True World Championship
By Capt. Peter B. Wright--Described by many as the “Olympics of Sportfishing,” the IGFA Offshore Championship tournament earned this lofty accolade by presenting a successful worldwide format. You can’t just show up, plop your money down and compete in the IGFA Offshore Championship; you have to win one of the more than 110 qualifying tournaments in 35 countries to get an invitation to this dance. No matter what you choose to call it, in just six short years the IGFA Championship tournament took on a life of its own, becoming one of the most prestigious blue-water fishing competitions in the world.
During last May’s competition in Cabo San Lucas, Mexico, the event hosted 31 teams from foreign countries or territories and a total of 70 teams overall. The international fleet set a new tournament record in the four-day event releasing 503 marlin and 14 sails. (For a bit of comparison, during its heyday in the 1960s and 1970s, the Hawaiian International Billfish Tournament, once known as the most prestigious international event, fielded around 20 international teams and might catch around 100 billfish in a good year.)
Around the United States, and all over the world, anglers compete in hundreds of tournaments with nearly as many formats as there are competitions. Tournament rules range from “jungle rules” where almost anything goes (including line so strong the IGFA does not even keep records for fish caught on it) to others that demand adherence to strict rules and more sportsmanlike standards.
In the IGFA Championship, participants must conform to even stricter standards than those required by the IGFA when applying for a world record. Tournament anglers must release all billfish, and the heaviest line allowed is IGFA-rated 30-pound-test. The tournament put these rules into effect to assure a level playing field for all contestants and to avoid potential conflicts.
Anglers must cast their own live baits and hook and fight their own fish unaided. And if you choose to use live or dead baits, you must rig them with nonoffset circle hooks.
A Successful No-Kill Format
Mike Leech, former president and current ambassador-at-large for the IGFA, was the driving force behind starting the competition (see “History,” page 63). “We wanted to show that a tournament could be successful without having to kill fish and hang them up on a scale in order to determine a winner,” says Leech. “All our major prizes, including Rolex watches for the winning team, are primarily based on the total points scored for billfish released. Dolphin, tuna and wahoo weighing over the minimum limit of 25 pounds also score on a 1-point-per-pound basis and are donated to local charities. This year a 42-pound tuna made the difference in the point score between the first- and second-place teams.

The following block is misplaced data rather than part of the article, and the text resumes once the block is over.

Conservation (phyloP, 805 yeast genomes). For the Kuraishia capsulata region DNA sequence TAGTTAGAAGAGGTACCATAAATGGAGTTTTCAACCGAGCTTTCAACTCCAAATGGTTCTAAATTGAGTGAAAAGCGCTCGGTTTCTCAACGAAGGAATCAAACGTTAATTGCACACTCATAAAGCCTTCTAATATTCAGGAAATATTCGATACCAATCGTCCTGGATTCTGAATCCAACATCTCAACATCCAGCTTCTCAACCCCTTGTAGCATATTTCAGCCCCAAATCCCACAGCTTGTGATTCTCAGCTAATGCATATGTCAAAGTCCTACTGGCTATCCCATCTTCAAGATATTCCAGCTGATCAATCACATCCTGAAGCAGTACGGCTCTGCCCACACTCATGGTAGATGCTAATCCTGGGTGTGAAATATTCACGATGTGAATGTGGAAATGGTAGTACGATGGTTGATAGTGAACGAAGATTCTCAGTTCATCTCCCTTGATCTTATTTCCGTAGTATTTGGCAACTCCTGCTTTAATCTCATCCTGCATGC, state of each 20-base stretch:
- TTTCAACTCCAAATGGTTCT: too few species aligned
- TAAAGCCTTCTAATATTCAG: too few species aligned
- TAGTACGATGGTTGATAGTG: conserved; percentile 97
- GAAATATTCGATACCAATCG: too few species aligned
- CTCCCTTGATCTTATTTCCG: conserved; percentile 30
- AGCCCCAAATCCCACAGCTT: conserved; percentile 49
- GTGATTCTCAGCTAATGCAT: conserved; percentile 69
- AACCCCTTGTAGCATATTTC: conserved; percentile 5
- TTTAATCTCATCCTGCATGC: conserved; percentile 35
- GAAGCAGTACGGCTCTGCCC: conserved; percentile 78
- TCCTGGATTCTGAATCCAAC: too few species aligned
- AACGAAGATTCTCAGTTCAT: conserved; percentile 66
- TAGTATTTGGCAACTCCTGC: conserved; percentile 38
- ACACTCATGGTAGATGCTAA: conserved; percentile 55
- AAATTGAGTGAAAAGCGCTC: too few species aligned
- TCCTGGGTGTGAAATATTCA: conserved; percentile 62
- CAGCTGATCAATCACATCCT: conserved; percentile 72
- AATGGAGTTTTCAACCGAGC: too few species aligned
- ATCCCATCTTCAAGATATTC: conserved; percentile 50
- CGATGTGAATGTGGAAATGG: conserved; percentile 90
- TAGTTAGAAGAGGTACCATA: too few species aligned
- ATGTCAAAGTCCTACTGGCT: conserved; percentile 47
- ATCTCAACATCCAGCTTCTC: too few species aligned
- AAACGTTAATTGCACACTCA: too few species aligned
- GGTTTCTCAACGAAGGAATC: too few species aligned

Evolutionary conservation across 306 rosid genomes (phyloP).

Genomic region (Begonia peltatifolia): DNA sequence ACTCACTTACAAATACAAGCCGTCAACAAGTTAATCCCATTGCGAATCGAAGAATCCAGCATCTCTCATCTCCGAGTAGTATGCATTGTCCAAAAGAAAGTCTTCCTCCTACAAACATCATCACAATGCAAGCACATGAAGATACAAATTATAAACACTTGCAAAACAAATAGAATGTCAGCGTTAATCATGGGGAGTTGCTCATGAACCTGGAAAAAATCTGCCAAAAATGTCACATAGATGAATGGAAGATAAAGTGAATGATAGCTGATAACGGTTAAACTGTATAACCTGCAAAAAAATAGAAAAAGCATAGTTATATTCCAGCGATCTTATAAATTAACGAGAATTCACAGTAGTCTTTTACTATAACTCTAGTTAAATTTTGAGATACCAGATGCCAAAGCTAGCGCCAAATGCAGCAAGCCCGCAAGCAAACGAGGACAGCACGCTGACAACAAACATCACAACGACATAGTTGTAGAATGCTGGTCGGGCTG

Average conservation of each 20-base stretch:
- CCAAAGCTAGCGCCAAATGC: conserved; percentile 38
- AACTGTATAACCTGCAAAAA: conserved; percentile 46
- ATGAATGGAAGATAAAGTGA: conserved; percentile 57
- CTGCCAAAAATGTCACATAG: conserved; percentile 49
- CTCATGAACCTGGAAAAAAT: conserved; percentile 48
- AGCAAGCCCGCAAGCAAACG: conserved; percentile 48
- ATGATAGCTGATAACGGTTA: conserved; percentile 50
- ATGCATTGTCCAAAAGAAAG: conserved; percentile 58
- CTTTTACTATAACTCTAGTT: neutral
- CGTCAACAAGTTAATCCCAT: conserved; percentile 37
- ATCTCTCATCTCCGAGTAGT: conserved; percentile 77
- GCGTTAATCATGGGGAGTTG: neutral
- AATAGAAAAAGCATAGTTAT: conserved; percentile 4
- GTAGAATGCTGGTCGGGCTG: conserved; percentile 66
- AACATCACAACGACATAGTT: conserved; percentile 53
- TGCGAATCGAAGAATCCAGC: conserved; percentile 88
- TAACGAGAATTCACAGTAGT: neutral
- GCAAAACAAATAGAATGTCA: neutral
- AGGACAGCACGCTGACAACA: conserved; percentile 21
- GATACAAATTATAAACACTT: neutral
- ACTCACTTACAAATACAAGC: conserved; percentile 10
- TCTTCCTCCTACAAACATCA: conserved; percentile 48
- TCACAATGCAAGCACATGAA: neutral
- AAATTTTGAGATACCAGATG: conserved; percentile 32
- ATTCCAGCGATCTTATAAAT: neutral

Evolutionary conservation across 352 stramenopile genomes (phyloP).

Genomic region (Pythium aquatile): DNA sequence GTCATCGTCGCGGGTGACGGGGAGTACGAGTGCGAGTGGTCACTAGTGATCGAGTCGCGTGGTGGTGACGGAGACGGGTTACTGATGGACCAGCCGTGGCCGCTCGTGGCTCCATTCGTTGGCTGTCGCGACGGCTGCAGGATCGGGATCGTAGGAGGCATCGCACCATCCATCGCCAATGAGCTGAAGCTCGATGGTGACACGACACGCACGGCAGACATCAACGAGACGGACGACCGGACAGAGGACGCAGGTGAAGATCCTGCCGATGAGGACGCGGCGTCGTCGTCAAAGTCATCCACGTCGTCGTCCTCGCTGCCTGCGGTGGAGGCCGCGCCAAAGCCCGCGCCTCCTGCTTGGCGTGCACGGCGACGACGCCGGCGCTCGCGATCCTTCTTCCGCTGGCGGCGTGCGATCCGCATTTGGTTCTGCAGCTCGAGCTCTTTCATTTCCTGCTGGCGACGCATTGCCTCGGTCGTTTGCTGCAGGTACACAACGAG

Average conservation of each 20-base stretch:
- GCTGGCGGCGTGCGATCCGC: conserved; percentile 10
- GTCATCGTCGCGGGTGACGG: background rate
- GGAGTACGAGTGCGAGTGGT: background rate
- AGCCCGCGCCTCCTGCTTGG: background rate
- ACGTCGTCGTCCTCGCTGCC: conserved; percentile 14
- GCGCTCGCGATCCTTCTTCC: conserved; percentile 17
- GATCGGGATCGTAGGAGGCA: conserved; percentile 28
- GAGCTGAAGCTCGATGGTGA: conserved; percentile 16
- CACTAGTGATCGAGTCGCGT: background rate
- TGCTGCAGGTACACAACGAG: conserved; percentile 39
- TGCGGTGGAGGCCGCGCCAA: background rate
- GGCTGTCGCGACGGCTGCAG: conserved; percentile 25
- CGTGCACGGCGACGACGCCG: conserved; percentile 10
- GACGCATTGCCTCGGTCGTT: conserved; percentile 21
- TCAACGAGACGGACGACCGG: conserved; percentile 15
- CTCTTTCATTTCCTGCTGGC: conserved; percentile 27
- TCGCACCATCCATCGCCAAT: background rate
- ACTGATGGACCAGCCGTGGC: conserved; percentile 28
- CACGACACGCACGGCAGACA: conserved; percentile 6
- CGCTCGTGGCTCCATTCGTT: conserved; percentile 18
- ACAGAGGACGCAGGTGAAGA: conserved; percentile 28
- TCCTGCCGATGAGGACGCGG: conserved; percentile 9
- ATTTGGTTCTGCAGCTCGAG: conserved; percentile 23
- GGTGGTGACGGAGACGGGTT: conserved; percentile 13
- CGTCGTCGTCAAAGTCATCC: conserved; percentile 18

“We also wanted to show that sportsmanship and camaraderie could be the driving force and that huge monetary prizes were not an essential ingredient in a great fishing tournament,” says Leech. “We do require contestants in the championship event to be members of the IGFA. One reason we started both the Inshore and Offshore championships was to reach out to new members, particularly targeting tournament anglers. This way we are able to get new members from a worldwide group of avid fishermen and women who have participated in qualifying tournaments with what are sometimes much-less-sportsmanlike rules. And while none of these tournaments are ever really anticonservation, due to some of their rule structures, quite often they are not a positive force for conserving the target species. Many of our new members wind up going back to their home country or hometown in the U.S. and educating their friends and fellow anglers as to how successful and how much fun our conservation-oriented format can be. In several cases they have actually started their own release-only, no-money tournaments.”
Here Comes the Judge
Part of my job as judge for the tournament involves familiarizing participants with how to fish according to the IGFA rules, which were drawn up not to disqualify captures, but to try to guarantee a fair and sporting contest between angler and fish. The original IGFA rules form the basis for many other clubs and national associations around the world.
For a variety of reasons, sometimes including language barriers, even experienced and sportsmanlike anglers do not always fully understand these rules. Still, in recent championship events, less than a handful of fish have had to be disqualified.